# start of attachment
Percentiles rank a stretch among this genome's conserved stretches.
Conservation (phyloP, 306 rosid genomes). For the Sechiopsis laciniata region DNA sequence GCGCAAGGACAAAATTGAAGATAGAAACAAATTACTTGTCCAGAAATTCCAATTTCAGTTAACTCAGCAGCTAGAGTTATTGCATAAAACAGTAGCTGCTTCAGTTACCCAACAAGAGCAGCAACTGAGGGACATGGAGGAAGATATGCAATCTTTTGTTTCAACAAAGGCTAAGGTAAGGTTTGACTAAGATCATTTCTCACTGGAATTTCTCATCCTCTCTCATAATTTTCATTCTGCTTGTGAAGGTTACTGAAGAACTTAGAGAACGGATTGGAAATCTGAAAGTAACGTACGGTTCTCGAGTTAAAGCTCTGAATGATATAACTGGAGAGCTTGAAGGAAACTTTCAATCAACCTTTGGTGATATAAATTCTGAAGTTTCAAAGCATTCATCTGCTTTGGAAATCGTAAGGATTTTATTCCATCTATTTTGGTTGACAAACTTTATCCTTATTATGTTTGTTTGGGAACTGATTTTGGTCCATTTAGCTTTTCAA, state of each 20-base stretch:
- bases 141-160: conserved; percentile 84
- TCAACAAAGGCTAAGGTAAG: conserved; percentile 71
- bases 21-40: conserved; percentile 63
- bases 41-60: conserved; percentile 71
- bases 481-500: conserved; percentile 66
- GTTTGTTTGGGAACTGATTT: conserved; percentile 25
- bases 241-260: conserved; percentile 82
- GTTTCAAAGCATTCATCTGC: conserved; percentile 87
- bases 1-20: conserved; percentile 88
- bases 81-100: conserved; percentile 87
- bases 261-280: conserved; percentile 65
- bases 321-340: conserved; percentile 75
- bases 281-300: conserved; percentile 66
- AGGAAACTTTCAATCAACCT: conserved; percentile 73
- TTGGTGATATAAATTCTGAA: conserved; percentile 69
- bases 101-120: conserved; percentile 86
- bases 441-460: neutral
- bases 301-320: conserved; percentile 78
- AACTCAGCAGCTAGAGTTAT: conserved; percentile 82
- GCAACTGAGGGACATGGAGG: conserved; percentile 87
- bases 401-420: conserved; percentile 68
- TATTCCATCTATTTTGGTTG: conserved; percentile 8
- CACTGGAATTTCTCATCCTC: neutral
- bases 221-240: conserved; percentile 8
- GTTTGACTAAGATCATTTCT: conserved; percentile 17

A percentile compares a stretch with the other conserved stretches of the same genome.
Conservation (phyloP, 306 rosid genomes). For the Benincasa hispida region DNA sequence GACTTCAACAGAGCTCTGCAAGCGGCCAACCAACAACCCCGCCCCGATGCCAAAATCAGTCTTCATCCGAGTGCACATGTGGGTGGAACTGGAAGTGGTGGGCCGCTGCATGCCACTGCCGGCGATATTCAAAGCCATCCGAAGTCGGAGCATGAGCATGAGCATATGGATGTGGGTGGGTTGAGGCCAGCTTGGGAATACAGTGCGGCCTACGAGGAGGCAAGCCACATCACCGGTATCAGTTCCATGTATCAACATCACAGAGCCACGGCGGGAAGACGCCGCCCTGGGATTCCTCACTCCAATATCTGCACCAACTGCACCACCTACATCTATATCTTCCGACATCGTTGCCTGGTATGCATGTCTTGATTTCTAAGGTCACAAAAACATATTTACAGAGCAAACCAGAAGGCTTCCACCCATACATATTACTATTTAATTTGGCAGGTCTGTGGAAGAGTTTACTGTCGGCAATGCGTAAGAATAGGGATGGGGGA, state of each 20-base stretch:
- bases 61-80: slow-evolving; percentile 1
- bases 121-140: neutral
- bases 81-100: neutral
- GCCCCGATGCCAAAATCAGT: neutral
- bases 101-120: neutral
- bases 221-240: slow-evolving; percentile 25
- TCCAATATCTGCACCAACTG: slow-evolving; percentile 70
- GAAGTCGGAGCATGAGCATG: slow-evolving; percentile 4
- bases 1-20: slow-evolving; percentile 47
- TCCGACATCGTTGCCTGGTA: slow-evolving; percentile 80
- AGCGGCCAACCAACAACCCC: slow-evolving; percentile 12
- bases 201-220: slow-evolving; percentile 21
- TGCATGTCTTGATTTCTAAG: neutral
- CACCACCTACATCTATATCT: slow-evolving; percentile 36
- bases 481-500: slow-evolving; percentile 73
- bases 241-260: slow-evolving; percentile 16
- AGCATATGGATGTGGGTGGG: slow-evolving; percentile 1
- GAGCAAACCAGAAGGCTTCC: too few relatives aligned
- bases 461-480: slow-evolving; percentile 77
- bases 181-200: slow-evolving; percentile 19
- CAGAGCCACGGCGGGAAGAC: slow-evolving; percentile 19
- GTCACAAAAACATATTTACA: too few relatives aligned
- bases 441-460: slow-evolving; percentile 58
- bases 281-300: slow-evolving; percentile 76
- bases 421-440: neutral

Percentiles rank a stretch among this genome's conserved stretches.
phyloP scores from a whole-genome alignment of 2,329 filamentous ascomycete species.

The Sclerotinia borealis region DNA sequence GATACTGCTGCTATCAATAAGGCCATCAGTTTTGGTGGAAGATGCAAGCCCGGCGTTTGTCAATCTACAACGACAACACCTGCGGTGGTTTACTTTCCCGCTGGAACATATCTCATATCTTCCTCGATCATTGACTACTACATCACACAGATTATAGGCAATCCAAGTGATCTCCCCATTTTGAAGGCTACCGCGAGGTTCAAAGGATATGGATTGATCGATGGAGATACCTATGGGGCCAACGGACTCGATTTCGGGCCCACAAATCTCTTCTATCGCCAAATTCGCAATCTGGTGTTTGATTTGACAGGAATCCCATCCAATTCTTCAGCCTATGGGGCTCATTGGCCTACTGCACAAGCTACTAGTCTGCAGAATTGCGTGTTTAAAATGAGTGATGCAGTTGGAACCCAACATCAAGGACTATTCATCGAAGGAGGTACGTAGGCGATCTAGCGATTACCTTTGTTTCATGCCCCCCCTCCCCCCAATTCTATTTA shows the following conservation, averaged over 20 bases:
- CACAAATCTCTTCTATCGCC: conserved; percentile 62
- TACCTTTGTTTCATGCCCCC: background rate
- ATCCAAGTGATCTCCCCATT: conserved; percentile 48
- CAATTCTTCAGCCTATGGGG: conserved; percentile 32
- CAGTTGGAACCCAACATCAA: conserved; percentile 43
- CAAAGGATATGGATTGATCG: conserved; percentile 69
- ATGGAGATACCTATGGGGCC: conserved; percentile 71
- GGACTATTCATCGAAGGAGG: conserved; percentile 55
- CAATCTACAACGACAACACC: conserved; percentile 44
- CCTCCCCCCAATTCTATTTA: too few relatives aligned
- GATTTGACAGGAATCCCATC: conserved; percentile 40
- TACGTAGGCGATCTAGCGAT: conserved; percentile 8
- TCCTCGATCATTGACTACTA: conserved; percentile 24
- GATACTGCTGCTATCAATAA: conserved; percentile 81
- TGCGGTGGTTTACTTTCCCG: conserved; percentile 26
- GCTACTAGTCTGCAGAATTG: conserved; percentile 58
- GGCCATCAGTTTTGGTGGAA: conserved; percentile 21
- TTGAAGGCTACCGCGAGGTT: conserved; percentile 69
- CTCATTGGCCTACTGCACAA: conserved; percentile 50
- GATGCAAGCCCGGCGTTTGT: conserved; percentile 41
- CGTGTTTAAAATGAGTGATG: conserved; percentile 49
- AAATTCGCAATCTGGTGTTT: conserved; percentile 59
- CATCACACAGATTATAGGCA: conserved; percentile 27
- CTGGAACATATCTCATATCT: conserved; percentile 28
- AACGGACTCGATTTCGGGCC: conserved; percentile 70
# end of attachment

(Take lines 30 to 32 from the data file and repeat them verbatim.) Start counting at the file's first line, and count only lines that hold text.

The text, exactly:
- bases 61-80: slow-evolving; percentile 1
- bases 121-140: neutral
- bases 81-100: neutral